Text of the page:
The really great thing about them is that the audience can’t understand R2, which is a pretty brave thing to do if you think about it. 3PO is the straight man, R2 is the quick-witted one who always has a cheeky comeback, and the audience rarely finds out what it is. Imagine an episode of Morecombe and Wise where you had no idea what Morecombe was saying, only Wise’s reactions would sell the humour.
It also makes me think about scenes in gibberish where one character can speak normally and translates or reacts to the other person. I know I always prefer it when an improviser reacts as if they can understand because it adds a whole new texture to a scene.
Which reminds me that the straight man role is incredibly powerful in comedy. You can make anything funny just by having a characteristic reaction to it. It makes me think about sudden reactions and how they can totally flip the meaning of the last sentence in a scene.
I think this study is great. It shows that innovative engineering breakthroughs tend to come in small steps, rather than in large leaps.
By recording conversations and analysing them they found that brainstorming sessions work on the principle of ‘Yes and’. One person proposes something, which sparks off the next step from somebody else, and it continues until they reach a completely new idea. An idea they could not have come up with on their own.
That’s group creativity and I think it’s fascinating to see proof of it in technical fields. It is something that I already believed, that ‘creative’ and ‘scientific’ fields are just overlapping parts of the same human endeavour- an enquiry into how the Universe works and what we can do with it.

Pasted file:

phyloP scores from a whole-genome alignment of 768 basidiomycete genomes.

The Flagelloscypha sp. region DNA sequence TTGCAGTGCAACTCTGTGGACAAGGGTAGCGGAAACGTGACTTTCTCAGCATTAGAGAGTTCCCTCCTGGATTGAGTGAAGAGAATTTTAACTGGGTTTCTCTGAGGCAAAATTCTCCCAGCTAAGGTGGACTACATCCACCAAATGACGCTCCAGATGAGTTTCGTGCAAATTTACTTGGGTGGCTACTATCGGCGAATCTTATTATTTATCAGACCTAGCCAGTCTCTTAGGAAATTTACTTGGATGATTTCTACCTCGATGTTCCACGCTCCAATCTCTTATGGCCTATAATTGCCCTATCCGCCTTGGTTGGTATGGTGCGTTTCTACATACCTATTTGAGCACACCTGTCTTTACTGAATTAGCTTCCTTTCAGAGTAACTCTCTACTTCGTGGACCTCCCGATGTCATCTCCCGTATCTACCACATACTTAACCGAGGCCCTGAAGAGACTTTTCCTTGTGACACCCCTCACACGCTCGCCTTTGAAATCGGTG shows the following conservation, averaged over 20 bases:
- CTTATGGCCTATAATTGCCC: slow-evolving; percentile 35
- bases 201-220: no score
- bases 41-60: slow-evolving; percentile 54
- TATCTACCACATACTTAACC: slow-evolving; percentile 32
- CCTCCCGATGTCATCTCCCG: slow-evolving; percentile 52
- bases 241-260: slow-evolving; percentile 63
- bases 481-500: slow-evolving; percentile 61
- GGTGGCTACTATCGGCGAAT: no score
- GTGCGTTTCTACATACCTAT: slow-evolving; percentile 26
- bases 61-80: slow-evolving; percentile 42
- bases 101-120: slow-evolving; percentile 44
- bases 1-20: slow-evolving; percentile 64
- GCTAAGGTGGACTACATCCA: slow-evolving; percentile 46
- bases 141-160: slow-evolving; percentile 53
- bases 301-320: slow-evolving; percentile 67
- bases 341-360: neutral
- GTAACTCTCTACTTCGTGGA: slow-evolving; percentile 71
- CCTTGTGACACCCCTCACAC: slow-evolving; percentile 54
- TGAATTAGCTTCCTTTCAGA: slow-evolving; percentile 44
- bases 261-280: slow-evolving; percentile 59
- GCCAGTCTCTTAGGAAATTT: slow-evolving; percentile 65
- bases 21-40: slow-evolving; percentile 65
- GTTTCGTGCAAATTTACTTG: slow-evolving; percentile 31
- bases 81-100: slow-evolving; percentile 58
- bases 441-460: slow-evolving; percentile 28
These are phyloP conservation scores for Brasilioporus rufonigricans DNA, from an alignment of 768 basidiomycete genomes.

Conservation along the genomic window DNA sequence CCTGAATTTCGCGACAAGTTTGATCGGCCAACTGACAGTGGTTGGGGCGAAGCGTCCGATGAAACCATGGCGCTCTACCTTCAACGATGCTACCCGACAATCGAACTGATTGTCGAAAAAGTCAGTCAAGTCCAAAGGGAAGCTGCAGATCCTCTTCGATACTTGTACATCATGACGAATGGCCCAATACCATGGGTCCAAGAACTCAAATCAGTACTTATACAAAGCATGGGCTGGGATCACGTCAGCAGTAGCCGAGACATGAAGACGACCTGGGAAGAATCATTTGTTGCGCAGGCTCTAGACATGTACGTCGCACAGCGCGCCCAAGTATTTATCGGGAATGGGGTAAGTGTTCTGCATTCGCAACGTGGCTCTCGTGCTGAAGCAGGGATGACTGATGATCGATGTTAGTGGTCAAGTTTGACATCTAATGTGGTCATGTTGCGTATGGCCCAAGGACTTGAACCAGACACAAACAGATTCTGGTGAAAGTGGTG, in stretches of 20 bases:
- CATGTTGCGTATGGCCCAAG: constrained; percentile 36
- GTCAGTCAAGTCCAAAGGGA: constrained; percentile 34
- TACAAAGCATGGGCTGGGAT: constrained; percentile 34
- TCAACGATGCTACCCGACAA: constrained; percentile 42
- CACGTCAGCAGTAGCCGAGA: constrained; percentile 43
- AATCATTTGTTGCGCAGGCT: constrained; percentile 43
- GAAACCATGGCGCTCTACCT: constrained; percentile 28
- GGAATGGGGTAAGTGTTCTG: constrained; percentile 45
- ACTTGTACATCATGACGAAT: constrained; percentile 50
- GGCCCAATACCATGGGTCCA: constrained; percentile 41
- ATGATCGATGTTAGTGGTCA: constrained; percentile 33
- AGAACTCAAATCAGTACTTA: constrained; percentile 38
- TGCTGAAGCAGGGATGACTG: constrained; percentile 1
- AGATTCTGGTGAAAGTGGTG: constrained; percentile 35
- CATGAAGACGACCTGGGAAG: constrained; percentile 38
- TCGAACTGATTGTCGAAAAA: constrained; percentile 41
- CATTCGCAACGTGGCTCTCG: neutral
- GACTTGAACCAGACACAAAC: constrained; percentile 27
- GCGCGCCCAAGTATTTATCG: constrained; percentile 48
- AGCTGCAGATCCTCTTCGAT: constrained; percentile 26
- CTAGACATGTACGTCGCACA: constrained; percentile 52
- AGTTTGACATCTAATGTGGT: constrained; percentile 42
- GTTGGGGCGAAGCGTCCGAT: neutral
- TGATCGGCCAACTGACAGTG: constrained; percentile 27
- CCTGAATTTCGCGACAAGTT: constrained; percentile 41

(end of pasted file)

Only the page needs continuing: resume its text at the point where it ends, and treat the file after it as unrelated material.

A great article about improvising stories and how to connect to the audience. Concise.
Practicing improvisational comedy for a couple of years has granted me the experience of created hundreds, if not thousands, of stories alongside my friends. Along the way, I’ve stumbled upon some principles of storytelling help me to elicit strong reactions from an audience, whether it consists of a two or fifty people.
Make the audience care about your character. If the audience can’t relate on some basic gut level to your character, then everyone is going over their weekend plans in their heads instead of listening to what you have to say. Give your character a very human quality, so they feel like they know the character; ideally, they feel like they have hung out with your character for the duration of the piece. Give us the gritty; others will enjoy ticking off a checklist of virtues and vices
Include enough details to relay your experience on a visceral, nearly-tangible…
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I like museums. I just realised a particular reason this lunchtime. I’m working in the back office of a museum at the moment and I headed out to the exhibits for a break. It was immediately relaxing because I just started wandering and peering at stuff, whereas I don’t feel that freedom when I walk out from an office into the street. I was allowed to be.
If you walk around the street peering at things like the architecture and objects around you, then people assume you are a tourist. That or they follow your gaze because they assume you are looking at something unusual. Yes, I am looking at something unusual, The World. There is only one of it.
It is strange that we create specific zones where we engage with the world. I feel the same way when I watch a movie, I become more sensitive to the ambient sounds of locations like pubs and train stations. When I am actually in those locations I don’t hear 1 percent of that information. Unless I stop and listen. Then I hear it all and it passes through me like the wind rustling trees.
That’s what makes things come alive on stage as well. When I stop and consider the imaginary terrain and the events around me I am drawn into it more. It’s fun.